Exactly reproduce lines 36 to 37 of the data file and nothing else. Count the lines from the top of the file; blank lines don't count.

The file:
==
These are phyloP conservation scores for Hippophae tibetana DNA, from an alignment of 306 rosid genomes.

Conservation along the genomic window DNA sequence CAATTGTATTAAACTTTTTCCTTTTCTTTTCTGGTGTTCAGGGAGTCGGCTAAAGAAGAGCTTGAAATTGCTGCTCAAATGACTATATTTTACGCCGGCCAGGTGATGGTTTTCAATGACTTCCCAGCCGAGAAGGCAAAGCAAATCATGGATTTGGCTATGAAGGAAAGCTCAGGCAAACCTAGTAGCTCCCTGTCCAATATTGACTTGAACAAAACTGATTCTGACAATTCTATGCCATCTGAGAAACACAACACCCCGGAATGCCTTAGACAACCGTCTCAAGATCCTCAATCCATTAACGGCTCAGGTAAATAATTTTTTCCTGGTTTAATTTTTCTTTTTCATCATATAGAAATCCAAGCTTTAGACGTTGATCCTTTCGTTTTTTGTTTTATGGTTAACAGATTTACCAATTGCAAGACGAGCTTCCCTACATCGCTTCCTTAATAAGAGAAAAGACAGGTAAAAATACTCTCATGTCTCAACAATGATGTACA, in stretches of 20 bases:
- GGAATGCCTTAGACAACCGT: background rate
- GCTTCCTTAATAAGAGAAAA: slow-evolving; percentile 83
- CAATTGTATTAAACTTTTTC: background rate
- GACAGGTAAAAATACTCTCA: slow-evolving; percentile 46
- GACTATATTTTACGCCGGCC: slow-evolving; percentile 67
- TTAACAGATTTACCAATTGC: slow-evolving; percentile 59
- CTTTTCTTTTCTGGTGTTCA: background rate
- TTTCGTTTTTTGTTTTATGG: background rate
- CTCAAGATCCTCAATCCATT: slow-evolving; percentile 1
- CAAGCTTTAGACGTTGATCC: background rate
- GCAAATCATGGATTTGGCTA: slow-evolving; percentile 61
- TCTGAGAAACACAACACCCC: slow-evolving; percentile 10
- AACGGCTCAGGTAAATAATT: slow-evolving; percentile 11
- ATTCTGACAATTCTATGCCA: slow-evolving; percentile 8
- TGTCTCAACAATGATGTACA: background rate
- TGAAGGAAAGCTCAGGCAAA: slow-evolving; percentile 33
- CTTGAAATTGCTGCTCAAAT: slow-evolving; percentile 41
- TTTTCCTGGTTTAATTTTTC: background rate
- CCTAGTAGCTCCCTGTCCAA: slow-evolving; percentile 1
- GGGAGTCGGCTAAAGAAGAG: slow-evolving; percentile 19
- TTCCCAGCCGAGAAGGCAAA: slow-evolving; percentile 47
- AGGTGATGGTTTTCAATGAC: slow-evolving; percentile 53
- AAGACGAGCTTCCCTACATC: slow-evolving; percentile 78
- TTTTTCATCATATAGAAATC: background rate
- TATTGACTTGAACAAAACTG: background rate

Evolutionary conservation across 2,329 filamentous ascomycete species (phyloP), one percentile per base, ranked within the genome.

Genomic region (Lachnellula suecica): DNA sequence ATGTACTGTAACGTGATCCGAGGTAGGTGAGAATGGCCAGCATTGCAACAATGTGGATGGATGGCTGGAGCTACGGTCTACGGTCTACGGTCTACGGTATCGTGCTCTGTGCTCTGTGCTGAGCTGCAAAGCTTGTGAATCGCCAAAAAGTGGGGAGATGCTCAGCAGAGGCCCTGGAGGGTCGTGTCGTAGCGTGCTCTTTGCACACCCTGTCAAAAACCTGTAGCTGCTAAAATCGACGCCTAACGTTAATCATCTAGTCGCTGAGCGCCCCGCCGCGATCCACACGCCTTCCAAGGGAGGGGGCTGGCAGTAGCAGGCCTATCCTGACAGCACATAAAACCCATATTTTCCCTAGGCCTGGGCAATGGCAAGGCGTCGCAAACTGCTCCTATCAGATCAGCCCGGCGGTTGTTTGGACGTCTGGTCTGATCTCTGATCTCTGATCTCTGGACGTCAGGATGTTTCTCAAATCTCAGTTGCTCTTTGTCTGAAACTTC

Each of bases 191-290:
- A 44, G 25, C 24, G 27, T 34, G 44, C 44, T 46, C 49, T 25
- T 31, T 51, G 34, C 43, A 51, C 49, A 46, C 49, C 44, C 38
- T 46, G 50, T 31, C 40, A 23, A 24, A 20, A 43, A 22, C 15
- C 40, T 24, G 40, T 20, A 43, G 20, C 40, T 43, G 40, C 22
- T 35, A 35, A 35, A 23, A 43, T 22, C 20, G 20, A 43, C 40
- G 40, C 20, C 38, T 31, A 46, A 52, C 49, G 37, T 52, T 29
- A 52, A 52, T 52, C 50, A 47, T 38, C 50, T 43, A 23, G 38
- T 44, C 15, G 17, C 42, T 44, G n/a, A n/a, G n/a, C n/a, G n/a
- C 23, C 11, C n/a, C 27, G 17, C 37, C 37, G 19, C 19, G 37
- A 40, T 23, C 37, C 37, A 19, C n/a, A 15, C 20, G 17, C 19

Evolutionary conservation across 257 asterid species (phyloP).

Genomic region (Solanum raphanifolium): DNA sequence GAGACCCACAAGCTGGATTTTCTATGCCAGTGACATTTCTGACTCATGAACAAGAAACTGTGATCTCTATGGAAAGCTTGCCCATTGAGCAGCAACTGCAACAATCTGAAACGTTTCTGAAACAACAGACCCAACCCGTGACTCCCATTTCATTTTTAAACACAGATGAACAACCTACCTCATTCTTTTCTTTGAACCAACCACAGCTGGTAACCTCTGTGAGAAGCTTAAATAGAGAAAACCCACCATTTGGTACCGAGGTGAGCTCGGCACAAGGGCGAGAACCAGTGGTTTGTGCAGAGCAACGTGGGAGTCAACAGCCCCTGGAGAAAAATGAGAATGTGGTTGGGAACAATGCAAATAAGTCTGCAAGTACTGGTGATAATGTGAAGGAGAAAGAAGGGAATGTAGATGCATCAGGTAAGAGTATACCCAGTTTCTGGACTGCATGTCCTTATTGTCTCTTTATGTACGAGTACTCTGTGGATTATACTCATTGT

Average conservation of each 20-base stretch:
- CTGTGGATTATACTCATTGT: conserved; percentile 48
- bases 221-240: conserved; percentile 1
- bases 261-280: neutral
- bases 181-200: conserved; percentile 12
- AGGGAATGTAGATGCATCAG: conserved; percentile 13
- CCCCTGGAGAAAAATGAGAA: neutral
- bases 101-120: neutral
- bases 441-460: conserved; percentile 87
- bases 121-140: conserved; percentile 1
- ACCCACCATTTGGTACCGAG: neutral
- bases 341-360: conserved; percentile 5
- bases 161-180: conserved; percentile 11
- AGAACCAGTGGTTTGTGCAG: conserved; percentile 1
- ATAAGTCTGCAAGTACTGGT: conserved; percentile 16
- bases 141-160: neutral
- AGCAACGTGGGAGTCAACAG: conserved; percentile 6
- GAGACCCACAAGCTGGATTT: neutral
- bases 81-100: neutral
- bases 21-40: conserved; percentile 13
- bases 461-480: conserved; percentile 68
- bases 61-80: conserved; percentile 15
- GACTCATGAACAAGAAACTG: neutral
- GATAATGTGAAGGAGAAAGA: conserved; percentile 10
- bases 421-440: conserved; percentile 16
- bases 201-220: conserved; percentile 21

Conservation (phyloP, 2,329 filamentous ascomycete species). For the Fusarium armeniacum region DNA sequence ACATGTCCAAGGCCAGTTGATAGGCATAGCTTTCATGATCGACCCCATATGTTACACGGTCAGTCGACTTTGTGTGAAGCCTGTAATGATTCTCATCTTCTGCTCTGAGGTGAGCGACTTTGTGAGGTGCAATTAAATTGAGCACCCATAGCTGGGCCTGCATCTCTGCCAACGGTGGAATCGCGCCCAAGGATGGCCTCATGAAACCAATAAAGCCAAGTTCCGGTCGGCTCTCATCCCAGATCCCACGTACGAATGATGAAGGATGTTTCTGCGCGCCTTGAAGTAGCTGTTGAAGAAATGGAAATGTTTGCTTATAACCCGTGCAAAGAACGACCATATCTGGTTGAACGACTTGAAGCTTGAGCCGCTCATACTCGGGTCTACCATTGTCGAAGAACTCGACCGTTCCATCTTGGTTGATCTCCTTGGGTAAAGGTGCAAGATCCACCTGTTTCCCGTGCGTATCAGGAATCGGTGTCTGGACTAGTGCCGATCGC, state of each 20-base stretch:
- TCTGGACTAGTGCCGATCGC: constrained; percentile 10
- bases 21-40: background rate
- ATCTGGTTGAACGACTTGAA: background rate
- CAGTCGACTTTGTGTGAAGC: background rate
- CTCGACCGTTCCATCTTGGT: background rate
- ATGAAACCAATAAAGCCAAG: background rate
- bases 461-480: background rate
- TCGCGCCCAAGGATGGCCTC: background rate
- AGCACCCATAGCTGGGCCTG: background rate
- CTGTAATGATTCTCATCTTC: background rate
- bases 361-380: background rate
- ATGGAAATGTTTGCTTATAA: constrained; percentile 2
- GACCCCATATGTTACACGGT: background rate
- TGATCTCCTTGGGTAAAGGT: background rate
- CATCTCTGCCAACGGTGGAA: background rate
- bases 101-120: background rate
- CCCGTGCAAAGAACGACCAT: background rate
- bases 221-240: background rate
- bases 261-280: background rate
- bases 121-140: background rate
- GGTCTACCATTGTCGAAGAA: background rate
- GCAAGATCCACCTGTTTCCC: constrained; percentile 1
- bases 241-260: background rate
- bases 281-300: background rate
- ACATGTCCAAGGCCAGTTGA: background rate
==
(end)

- G 40, C 20, C 38, T 31, A 46, A 52, C 49, G 37, T 52, T 29
- A 52, A 52, T 52, C 50, A 47, T 38, C 50, T 43, A 23, G 38